Catholic Cathedrals to receive over £1m in final phase of grants from First World War Centenary Cathedral Repairs Fund

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The final phase of a two-year grants programme to English cathedrals for urgent repairs was announced yesterday. Grants totalling £5,423,000 have been awarded to 24 Catholic and Church of England cathedrals for repairs including to stained glass windows, stone pinnacles, and roofs as well as drainage and lighting.

Heritage Minister, Tracey Crouch said:

“The First World War Centenary Cathedral Repairs Fund has done fantastic work to help revive and restore stunning cathedrals across the country.

“Cathedrals are not only beautiful pieces of architecture, they hold centuries of our nation’s history and are centrepieces in our communities. This important fund will help maintain and repair these historic buildings so they can be enjoyed for years to come by everyone.”

In total, £40 million has been allocated through 146 awards to 57 cathedrals, with twelve cathedrals awarded more than £1 million each and the average award being £274,000. The largest number of projects (approximately a third) are for roof repairs, followed by high-level stonework repairs, then repairs to towers and stained glass windows. A number of essential infrastructure projects (rewiring, drainage, heating systems) have also been supported.

Plymouth’s Roman Catholic Cathedral will get £100,000 to repair and upgrade its heating system.

The Dean of Plymouth Cathedral, Monsignor Bart Nannery, explained:

“The present heating system is more than twenty years old and has let us down on a number of occasions, usually when we need it the most!”

Installed as part of the Cathedral’s re-ordering in 1994, it circulates warm air around the vast interior of this elegant, historic building.

Plymouth Cathedral opened for worship in 1858 and is a remarkable survivor of both World Wars and especially the Blitz. It was designed by Charles and Joseph Hansom of ‘Hansom Cab’ fame but it is situated in one of the ten most severe areas of poverty in England and Wales, making fundraising difficult.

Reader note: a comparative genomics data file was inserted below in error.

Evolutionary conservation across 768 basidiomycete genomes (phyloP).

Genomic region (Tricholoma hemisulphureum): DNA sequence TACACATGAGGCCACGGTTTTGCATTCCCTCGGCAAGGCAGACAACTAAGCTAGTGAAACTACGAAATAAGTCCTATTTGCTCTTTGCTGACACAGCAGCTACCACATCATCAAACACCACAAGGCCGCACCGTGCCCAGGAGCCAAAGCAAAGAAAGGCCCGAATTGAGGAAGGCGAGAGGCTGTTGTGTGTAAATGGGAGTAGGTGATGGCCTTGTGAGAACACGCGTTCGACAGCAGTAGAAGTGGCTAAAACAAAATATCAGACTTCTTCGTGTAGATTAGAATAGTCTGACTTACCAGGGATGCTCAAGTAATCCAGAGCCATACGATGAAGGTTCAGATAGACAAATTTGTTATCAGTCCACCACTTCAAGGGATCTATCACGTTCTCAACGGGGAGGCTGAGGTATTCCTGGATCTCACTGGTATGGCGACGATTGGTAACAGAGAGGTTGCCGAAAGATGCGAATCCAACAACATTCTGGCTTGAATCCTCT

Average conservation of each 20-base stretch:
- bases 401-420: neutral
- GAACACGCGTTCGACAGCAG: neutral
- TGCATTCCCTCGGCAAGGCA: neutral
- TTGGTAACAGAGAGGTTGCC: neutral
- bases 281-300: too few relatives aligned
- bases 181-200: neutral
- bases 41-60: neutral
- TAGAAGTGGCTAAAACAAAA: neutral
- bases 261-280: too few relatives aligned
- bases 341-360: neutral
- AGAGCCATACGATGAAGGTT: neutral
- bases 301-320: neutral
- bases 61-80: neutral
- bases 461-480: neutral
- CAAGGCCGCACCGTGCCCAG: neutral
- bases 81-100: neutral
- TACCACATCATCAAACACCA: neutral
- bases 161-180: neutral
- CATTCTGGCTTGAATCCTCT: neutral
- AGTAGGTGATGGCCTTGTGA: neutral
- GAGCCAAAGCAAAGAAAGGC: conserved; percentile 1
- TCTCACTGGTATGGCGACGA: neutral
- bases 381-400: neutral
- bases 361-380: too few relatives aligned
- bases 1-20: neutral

“This third and final grant from the Centenary Fund is a real bonus for us,” said Monsignor Nannery. “It means that all the recent work to make the building’s exterior wind and water proof will be assured by keeping the interior warm and dry as well.”

Dame Fiona Reynolds Chair, Cathedrals Fabric Commission for England, said:

“These grants have enabled our Cathedrals to take another step forward in the task of ensuring they are in good shape to offer future generations the extraordinary experiences that inspire so many of us today”.

Caroline Spelman MP, Second Church Estates Commissioner, said:

“This announcement shows the Government’s continuing commitment to supporting the national role of cathedrals as community centres, places of education and training, as well as peaceful retreats and places of great beauty. The £40m Fund is a farsighted investment that will bring a return to cities across the country.”

Sir Paul Ruddock, Chair of the Expert Panel of the First World War Centenary Cathedral Repairs Fund, which assessed the grant applications, said:

“England’s cathedrals are at the heart of its communities and this second tranche of funding has enabled essential repairs for buildings, some of which are almost 1,000 years old. In every case, the repairs funded have prevented much more costly problems developing and we are very grateful for the government’s continued support.”


Plymouth RC Cathedral from Wyndham Street. © The Dean & Chapter of Plymouth Cathedral.